So good news: Our old house/new roof installation gets installed as planned. We take a lame-o and withering 3-tab shingle roof and upgrade to a 50 year warranty Bellaforte Slate roof. The 130 year old house gets a roof consistent with the neighborhood and its Georgian pedigree. We also have premium underlayments from Grace, notably Tri-Flex Xtreme and Ice and Water Shield.
We even beat out the rainiest month ever recorded in our area to get the house dried in. Toward the end of the project I was happy that the house already had gable venting (several 24×24 inch gable windows) that kept the attic moisture in check for over a century. And to hedge my bets I not only improved the chimney flashing, I added counter-flashing. A little extra work now saves lots of extra work later.
Or so I thought.
Homeowner: My attic is soaked.
Mark: But that can’t be.
Homeowner: My attic is soaked and there is mold. Lots of mold.
I did a few more “that can’t be’s” (and other words; I’ll tell you later) then got on the phone to some experts. Had I done something wrong? Was there a product failure? All the bases had to be covered. The attic was dry when I got there and wet when I left. It HAD to be my fault. Right?
Actually, not at all. But I was on the hook—and felt obligated to the homeowner—because it was the roof that delivered the “before and after shock.” Or so it seemed.
The reality is that the roof project was the last domino in a series of improvements and lifestyle changes in the house beneath that resulted in massive amounts of unanticipated moisture getting trapped in the attic.
First, the most water on the interior side of the roof deck seemed to be in the valleys, so to make sure it wasn’t an installation error—and to rule that out as a possible cause—we took them apart. Good news: they were dry as a bone. (Associated bad news, they had to be re-assembled…for free…good times…) However, this was the evidence needed to pinpoint that all the moisture was coming from the inside of the house—and lots of it. But how?
Even though there was 15 pound felt and two courses of asphalt shingles before—a stuck-together system I would hardly describe as permeable—I checked with Grace to make sure I used the right product. Tri-Flex Xtreme is the right stuff.
Next, I checked with a ventilation expert SunRise Solar. SunRise Solar further helped me diagnose that there was heat escaping into the attic (what’s more, they continued to help me once they realized that there product probably wasn’t the best solution—can’t make up that kind of class) by asking me the right series of questions.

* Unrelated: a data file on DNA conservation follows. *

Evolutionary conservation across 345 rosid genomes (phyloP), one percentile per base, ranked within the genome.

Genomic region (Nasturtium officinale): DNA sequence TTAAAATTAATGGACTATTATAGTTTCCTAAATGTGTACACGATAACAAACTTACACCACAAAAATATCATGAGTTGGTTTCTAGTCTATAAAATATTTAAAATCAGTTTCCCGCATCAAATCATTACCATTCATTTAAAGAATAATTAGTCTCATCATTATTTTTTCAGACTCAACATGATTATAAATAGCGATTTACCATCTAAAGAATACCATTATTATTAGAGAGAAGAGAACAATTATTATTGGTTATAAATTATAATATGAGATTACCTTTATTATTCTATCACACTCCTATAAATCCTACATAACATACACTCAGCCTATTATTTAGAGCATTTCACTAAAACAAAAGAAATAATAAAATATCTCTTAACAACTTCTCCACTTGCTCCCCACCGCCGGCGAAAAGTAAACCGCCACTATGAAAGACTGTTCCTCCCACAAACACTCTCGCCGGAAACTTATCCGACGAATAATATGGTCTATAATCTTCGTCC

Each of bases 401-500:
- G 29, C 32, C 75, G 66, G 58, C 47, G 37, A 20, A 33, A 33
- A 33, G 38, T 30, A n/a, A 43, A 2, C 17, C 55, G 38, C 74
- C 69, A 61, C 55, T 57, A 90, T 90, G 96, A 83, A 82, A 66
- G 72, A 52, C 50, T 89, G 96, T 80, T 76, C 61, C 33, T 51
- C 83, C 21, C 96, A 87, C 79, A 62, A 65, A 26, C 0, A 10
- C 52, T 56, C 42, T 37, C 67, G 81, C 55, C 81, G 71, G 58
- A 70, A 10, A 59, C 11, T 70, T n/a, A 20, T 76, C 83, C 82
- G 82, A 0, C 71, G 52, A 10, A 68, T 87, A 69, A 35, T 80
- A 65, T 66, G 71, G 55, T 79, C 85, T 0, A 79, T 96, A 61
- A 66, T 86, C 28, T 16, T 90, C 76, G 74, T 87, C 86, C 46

Bottom line for this up-top room was the entire house—not just the roof system—changed. The homeowner had replacement windows installed the winter prior to the roof installation. Also, he kept the heat down in his dwelling and the rental unit in the home was not occupied after the window install. Fast forward to this year: Homeowner has new roof system, new windows keep more heat in house and restrict make-up air. The heat-load is increased in the main dwelling and the rental unit is occupied and heated. All that adds up to more heat being generated and escaping through the ceiling joists (which have R-21 insulation at best) into the attic space where there is now not enough cross-ventilation to evacuate it.
BOOM. There’s the moisture, there’s your mold. Where warm air meets cold air, water happens.
The solution turns out to be the installation of Vent Air’s ShingleVent II continuous ridge vent. Vent Air’s air foil and high-quality design make it not only effective in this (and other) situations, but it is low profile making it attractive and like it was always part of the house, which was the main intent of installing the Bellaforte roof system in the first place: Classic looks for a newly modern home.
Note: one more thing…it’s always one more thing with old houses. The complete solution to this problem is to increase the insulation. But that’s a project for another day.